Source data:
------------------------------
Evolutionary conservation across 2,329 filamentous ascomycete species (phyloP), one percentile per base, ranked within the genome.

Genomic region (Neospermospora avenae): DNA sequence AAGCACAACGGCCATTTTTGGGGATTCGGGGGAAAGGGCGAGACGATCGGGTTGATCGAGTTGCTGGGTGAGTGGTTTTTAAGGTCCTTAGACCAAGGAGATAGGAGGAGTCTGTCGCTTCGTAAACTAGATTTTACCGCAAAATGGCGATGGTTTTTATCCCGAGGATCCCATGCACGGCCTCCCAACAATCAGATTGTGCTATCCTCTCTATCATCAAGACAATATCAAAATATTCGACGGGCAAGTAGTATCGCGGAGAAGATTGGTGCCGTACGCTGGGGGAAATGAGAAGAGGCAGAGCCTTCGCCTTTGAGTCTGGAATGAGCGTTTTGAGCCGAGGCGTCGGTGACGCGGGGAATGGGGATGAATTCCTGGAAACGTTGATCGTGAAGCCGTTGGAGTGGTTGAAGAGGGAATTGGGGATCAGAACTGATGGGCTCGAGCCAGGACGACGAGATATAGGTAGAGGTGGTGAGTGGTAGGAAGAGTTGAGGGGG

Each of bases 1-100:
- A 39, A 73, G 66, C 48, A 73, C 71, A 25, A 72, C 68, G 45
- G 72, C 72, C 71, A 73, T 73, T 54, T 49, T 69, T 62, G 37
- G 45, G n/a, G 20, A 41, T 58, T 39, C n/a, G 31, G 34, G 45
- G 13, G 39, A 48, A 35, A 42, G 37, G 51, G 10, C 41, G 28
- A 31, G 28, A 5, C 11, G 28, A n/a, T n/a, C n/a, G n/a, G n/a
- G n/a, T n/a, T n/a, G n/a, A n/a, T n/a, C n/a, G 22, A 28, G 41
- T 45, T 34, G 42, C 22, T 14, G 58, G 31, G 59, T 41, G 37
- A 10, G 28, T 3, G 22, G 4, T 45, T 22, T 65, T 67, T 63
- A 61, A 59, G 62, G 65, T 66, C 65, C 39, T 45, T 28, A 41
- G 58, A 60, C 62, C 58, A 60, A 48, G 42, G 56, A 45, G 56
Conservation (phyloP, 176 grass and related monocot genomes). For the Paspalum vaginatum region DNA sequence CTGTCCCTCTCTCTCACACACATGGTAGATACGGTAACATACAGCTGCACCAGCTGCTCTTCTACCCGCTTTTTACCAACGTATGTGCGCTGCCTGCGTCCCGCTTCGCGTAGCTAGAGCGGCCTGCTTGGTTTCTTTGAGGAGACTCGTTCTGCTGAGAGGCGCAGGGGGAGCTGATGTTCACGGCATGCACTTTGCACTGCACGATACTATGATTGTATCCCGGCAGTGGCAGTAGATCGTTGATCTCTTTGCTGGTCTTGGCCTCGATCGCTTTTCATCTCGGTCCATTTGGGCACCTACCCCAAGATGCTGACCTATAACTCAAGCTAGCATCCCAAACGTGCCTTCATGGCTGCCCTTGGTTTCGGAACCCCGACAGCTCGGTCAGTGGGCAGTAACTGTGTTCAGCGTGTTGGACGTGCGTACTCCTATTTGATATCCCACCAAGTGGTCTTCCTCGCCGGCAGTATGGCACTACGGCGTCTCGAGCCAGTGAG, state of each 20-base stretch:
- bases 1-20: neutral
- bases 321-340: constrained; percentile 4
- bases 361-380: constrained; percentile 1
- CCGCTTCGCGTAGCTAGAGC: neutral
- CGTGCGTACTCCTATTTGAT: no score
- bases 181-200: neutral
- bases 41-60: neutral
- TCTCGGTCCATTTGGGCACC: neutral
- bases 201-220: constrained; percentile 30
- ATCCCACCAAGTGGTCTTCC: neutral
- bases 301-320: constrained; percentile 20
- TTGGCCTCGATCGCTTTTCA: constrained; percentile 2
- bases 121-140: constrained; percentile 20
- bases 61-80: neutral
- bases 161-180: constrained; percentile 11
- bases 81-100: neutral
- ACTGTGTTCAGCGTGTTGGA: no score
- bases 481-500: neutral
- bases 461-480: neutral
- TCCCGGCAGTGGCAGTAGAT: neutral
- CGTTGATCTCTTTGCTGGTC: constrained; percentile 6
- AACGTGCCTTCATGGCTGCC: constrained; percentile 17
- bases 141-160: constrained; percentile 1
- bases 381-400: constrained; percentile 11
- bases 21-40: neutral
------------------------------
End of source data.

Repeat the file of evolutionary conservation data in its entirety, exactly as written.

Evolutionary conservation across 2,329 filamentous ascomycete species (phyloP), one percentile per base, ranked within the genome.

Genomic region (Neospermospora avenae): DNA sequence AAGCACAACGGCCATTTTTGGGGATTCGGGGGAAAGGGCGAGACGATCGGGTTGATCGAGTTGCTGGGTGAGTGGTTTTTAAGGTCCTTAGACCAAGGAGATAGGAGGAGTCTGTCGCTTCGTAAACTAGATTTTACCGCAAAATGGCGATGGTTTTTATCCCGAGGATCCCATGCACGGCCTCCCAACAATCAGATTGTGCTATCCTCTCTATCATCAAGACAATATCAAAATATTCGACGGGCAAGTAGTATCGCGGAGAAGATTGGTGCCGTACGCTGGGGGAAATGAGAAGAGGCAGAGCCTTCGCCTTTGAGTCTGGAATGAGCGTTTTGAGCCGAGGCGTCGGTGACGCGGGGAATGGGGATGAATTCCTGGAAACGTTGATCGTGAAGCCGTTGGAGTGGTTGAAGAGGGAATTGGGGATCAGAACTGATGGGCTCGAGCCAGGACGACGAGATATAGGTAGAGGTGGTGAGTGGTAGGAAGAGTTGAGGGGG

Each of bases 1-100:
- A 39, A 73, G 66, C 48, A 73, C 71, A 25, A 72, C 68, G 45
- G 72, C 72, C 71, A 73, T 73, T 54, T 49, T 69, T 62, G 37
- G 45, G n/a, G 20, A 41, T 58, T 39, C n/a, G 31, G 34, G 45
- G 13, G 39, A 48, A 35, A 42, G 37, G 51, G 10, C 41, G 28
- A 31, G 28, A 5, C 11, G 28, A n/a, T n/a, C n/a, G n/a, G n/a
- G n/a, T n/a, T n/a, G n/a, A n/a, T n/a, C n/a, G 22, A 28, G 41
- T 45, T 34, G 42, C 22, T 14, G 58, G 31, G 59, T 41, G 37
- A 10, G 28, T 3, G 22, G 4, T 45, T 22, T 65, T 67, T 63
- A 61, A 59, G 62, G 65, T 66, C 65, C 39, T 45, T 28, A 41
- G 58, A 60, C 62, C 58, A 60, A 48, G 42, G 56, A 45, G 56
Conservation (phyloP, 176 grass and related monocot genomes). For the Paspalum vaginatum region DNA sequence CTGTCCCTCTCTCTCACACACATGGTAGATACGGTAACATACAGCTGCACCAGCTGCTCTTCTACCCGCTTTTTACCAACGTATGTGCGCTGCCTGCGTCCCGCTTCGCGTAGCTAGAGCGGCCTGCTTGGTTTCTTTGAGGAGACTCGTTCTGCTGAGAGGCGCAGGGGGAGCTGATGTTCACGGCATGCACTTTGCACTGCACGATACTATGATTGTATCCCGGCAGTGGCAGTAGATCGTTGATCTCTTTGCTGGTCTTGGCCTCGATCGCTTTTCATCTCGGTCCATTTGGGCACCTACCCCAAGATGCTGACCTATAACTCAAGCTAGCATCCCAAACGTGCCTTCATGGCTGCCCTTGGTTTCGGAACCCCGACAGCTCGGTCAGTGGGCAGTAACTGTGTTCAGCGTGTTGGACGTGCGTACTCCTATTTGATATCCCACCAAGTGGTCTTCCTCGCCGGCAGTATGGCACTACGGCGTCTCGAGCCAGTGAG, state of each 20-base stretch:
- bases 1-20: neutral
- bases 321-340: constrained; percentile 4
- bases 361-380: constrained; percentile 1
- CCGCTTCGCGTAGCTAGAGC: neutral
- CGTGCGTACTCCTATTTGAT: no score
- bases 181-200: neutral
- bases 41-60: neutral
- TCTCGGTCCATTTGGGCACC: neutral
- bases 201-220: constrained; percentile 30
- ATCCCACCAAGTGGTCTTCC: neutral
- bases 301-320: constrained; percentile 20
- TTGGCCTCGATCGCTTTTCA: constrained; percentile 2
- bases 121-140: constrained; percentile 20
- bases 61-80: neutral
- bases 161-180: constrained; percentile 11
- bases 81-100: neutral
- ACTGTGTTCAGCGTGTTGGA: no score
- bases 481-500: neutral
- bases 461-480: neutral
- TCCCGGCAGTGGCAGTAGAT: neutral
- CGTTGATCTCTTTGCTGGTC: constrained; percentile 6
- AACGTGCCTTCATGGCTGCC: constrained; percentile 17
- bases 141-160: constrained; percentile 1
- bases 381-400: constrained; percentile 11
- bases 21-40: neutral